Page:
Loaded Ladle wants to be heard

Society members waiting on levy

Loaded ladle. Photo by Angela Gzowski

Loaded ladle. Photo by Angela Gzowski

After a washout moment with the DSU, the Loaded Ladle was hoping to resume communication on their pending ratification. But after presenting for seven minutes at a council meeting, all they got were crickets.

“We want to start serving students as soon as possible; that’s what we do. Our supporters ask us why we aren’t doing that right now and we just really want to start,” says Ryan Lum.

The Loaded Ladle staff presented their case to the ratification society in the hopes of getting the levy, voted in last year, approved through the DSU.

In the face of de-ratification, the Loaded Ladle is leaving no stone unturned for solutions. “We appealed to the SRC, and if that comes back negative we will go to council,” says Rebecca Hoffer. “We had a seven-minute PowerPoint presentation; there was a forty-minute question and answer period and they asked no questions. We offered some answers to questions they might have had (…)They brought up some of those issues in their report [to council] but not any of our answers.”

Alexander Gopen, another board member for the Loaded Ladle, added, “We’re a little worried they’ve already made the decision for the appeal. They didn’t ask us any questions. It just seems they’re not interested.”

Kayla Kurin, VP (Internal) for DSU says that throughout September, the Loaded Ladle held several events on campus that were in violation of municipal and provincial health regulations as well as in violation of DSU society policy. “All societies must uphold the society policy in order to become and remain ratified,” she says. “The society review committee and the DSU executive are both working with the Loaded Ladle to help them become ratified in January.”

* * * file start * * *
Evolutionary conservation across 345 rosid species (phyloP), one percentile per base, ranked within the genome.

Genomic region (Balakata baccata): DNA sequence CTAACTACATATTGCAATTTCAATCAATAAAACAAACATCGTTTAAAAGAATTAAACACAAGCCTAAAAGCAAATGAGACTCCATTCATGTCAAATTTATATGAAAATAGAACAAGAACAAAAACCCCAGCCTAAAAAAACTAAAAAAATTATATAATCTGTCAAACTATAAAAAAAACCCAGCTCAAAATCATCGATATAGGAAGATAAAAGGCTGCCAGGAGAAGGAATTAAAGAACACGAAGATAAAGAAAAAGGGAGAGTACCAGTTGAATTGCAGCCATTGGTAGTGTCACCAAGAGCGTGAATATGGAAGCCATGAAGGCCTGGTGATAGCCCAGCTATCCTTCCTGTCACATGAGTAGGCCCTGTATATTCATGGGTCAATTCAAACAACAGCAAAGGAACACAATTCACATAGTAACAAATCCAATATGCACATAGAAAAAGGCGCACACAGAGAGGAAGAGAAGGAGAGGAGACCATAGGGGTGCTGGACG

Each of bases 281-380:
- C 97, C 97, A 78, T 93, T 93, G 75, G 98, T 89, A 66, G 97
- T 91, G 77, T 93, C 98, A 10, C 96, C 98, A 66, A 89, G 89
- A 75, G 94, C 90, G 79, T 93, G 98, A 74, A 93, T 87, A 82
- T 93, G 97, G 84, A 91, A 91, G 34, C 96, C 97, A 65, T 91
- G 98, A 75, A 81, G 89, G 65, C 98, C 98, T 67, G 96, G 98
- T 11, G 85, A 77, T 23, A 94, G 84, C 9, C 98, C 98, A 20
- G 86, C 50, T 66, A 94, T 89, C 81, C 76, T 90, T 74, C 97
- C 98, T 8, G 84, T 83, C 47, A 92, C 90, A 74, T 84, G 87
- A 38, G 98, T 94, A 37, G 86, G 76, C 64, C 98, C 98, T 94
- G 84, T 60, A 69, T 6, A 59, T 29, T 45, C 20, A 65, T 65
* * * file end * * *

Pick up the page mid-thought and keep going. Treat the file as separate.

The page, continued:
Mark Hobbs, the VP (Internal) who saw their inception last year draws attention to the process. “The DSU has worked hard in the past to accommodate student groups who have had concerns, and the Loaded Ladle is an expression of what the students want. Both sides should either honour the agreement, or refund the money to students,” says Hobbs.

Hobbs was the VP (Internal) when the Loaded Ladle got off the ground. He says he wasn’t originally a fan of the idea, but believes the DSU has a financial commitment that was already voted upon. “Once it’s passed in a referendum, and the students have spoken, it’s their duty to carry through,” he says.

Lum points to the fact that students care about food. “I think this whole process will be good. It will bring these things to light.”  He says the union is working within a structure that is so problematic that contradictions are being brought to light. “Maybe they’ll ask us our opinion on how to engage students better and maybe something good will come from it.”

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